5 facts you (perhaps) didn’t know about Chinese

In Sweden people speak Swedish and in Germany people speak German. So in China, people speak Chinese – right? Here, we share five facts about Chinese and explore how Chinese differs from Swedish.

  1. “Chinese” is more than one language

Chinese isn’t a single language in the Western sense of the word: instead, it is a group of different languages that are all related. Because it’s hard to define what exactly constitutes a dialect and what constitutes a language, however, Chinese tends to be considered as one language with many different dialects. As opposed to Swedish dialects, however, which are mutually intelligible in different parts of the country, Chinese dialects can differ so greatly from each other that speakers are not always able to understand others’ dialect.

  1. Chinese is actually a way of writing

The reason why all Chinese dialects are still considered one and the same language is mainly because they share the same writing system. In a way, you could say Chinese is just a way of writing down different spoken dialects. The most common of these dialects is Mandarin. Chinese writing was standardised early on and is one of the oldest systems of writing still in use in the world.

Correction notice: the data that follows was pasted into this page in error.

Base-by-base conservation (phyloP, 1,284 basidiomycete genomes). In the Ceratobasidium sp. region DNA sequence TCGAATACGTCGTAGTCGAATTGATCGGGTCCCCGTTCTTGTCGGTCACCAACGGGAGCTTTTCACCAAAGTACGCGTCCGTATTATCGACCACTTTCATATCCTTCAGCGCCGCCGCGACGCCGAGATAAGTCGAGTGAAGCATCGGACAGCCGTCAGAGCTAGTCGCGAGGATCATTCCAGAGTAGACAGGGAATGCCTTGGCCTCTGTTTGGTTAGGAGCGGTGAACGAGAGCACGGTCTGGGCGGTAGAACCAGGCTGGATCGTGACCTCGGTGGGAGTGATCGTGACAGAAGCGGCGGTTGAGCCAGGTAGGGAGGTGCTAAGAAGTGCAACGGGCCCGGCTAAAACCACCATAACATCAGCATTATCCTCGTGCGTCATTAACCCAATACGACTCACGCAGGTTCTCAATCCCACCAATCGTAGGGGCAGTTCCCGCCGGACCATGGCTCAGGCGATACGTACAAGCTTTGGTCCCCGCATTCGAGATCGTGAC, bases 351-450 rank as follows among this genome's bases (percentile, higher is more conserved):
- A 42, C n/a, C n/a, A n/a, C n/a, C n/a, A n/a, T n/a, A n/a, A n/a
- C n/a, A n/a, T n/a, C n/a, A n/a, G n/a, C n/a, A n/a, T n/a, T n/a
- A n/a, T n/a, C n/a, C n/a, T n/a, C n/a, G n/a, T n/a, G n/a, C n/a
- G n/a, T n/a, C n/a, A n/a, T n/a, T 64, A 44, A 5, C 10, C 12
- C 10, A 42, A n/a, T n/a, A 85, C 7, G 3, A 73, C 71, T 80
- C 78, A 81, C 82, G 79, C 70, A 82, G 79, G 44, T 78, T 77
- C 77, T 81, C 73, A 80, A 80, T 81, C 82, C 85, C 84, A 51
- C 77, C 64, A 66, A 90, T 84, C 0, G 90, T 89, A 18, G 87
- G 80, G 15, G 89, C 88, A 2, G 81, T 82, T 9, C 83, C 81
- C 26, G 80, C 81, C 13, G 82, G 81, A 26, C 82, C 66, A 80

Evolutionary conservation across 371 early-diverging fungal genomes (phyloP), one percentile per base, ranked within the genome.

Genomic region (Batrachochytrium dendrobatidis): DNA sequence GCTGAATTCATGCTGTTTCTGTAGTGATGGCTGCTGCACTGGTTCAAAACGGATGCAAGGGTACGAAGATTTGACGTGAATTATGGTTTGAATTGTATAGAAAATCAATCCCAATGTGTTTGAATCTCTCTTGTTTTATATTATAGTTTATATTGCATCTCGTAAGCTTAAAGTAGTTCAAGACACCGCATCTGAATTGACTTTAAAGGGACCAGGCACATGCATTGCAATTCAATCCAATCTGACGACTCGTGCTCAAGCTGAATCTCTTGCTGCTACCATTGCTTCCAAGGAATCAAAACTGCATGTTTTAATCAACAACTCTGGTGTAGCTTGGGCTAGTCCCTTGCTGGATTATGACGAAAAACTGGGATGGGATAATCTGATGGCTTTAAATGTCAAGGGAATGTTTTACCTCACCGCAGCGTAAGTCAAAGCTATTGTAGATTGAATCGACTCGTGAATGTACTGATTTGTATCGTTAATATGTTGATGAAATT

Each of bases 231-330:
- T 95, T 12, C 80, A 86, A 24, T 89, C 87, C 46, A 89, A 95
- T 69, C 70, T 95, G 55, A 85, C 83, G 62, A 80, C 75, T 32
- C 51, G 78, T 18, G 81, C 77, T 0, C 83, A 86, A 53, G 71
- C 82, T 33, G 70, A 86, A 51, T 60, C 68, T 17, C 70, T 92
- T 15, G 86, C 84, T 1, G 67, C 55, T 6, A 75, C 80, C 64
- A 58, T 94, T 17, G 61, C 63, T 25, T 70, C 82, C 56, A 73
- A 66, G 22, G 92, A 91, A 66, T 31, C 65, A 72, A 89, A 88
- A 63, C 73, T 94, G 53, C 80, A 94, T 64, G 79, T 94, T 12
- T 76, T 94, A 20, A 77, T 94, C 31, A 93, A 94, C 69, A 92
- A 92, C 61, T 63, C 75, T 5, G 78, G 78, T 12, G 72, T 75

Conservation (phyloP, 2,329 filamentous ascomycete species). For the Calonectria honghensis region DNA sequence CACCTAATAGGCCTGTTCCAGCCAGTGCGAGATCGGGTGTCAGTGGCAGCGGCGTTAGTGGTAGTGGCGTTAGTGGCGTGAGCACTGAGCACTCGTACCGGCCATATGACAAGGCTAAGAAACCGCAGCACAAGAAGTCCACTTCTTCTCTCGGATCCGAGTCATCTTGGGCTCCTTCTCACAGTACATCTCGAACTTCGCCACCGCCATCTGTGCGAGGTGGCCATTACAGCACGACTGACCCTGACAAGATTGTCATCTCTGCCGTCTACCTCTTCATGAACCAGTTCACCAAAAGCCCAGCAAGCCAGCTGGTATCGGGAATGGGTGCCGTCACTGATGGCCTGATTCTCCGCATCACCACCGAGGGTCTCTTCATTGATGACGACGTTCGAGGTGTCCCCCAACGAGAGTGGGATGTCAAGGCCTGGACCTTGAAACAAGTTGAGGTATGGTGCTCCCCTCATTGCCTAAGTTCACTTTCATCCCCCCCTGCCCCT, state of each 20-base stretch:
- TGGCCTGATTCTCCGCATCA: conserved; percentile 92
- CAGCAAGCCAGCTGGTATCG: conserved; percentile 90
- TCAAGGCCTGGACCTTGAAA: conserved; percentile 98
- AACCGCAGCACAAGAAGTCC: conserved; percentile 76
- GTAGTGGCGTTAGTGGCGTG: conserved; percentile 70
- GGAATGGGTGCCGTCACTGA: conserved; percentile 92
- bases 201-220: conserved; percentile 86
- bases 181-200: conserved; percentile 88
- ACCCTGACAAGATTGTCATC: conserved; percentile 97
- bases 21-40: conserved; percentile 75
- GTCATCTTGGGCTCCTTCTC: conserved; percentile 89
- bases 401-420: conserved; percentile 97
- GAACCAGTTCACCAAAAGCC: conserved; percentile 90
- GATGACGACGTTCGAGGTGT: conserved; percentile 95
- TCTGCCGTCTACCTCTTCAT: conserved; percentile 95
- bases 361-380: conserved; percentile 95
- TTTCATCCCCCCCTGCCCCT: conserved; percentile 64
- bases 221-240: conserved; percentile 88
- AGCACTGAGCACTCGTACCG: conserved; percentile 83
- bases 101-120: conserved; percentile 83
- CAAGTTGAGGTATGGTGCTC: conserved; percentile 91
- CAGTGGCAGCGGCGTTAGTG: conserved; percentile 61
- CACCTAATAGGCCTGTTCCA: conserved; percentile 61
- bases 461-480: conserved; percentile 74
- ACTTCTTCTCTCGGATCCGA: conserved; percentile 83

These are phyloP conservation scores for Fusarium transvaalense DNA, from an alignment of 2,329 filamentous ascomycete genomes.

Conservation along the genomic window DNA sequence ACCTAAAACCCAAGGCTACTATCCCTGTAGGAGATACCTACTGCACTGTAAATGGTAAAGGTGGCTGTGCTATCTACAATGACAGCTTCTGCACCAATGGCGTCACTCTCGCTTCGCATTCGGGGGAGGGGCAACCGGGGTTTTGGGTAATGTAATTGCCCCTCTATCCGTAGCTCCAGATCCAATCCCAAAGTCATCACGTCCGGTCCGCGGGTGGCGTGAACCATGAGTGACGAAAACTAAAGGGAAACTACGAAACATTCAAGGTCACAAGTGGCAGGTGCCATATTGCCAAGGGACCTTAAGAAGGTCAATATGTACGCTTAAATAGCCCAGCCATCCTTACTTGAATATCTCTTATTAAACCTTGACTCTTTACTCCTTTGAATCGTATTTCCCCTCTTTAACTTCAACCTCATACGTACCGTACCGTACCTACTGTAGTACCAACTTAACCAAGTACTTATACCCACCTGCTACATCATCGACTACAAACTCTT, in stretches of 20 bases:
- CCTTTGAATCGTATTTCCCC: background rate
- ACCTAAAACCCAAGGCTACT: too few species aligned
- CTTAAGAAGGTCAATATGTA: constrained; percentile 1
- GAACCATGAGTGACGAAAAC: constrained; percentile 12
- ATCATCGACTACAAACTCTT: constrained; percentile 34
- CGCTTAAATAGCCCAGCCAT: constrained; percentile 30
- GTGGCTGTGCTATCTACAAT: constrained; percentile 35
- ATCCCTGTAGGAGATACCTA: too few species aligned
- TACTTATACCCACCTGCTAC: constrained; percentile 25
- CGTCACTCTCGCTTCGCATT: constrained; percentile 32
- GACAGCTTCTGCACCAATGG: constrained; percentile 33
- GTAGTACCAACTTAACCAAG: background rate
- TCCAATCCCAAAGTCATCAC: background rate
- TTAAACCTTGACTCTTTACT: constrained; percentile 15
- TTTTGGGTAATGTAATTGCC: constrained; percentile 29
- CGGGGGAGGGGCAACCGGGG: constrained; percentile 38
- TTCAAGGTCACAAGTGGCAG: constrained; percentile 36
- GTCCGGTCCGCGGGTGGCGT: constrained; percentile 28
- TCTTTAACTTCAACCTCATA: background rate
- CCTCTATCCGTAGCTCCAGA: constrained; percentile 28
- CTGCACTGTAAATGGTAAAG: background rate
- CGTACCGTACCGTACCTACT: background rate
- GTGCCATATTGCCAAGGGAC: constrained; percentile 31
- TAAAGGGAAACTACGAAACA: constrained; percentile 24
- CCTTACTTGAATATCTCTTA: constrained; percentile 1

1. Chinese characters aren’t like letters of an alphabet

Writing Chinese is very different from writing Swedish. The Swedish language uses the Roman alphabet. Every letter of this alphabet represents a sound; put together, they form words. Written Chinese instead uses characters, pronounced as syllables. Chinese characters are logograms: they represent concepts rather than sounds – think of them like small pictures. This allows the same writing system to be used for dialects that sound wildly different: the ‘pictures’ people talk about remain the same.

  1. There are two Chinese writing systems

To complicate matters even further, there are actually two ways of writing Chinese. There’s traditional Chinese and then there’s simplified Chinese. Traditional characters are mainly used in Taiwan, Hong Kong, and Macau. Simplified Chinese is used in mainland China and Singapore.

  1. Which version of Chinese should I use?

To be able to translate a text into the right version of Chinese, you need to know whom the text will be read by. We often translate a text into both traditional and simplified Chinese, to make sure the translation works for all target groups.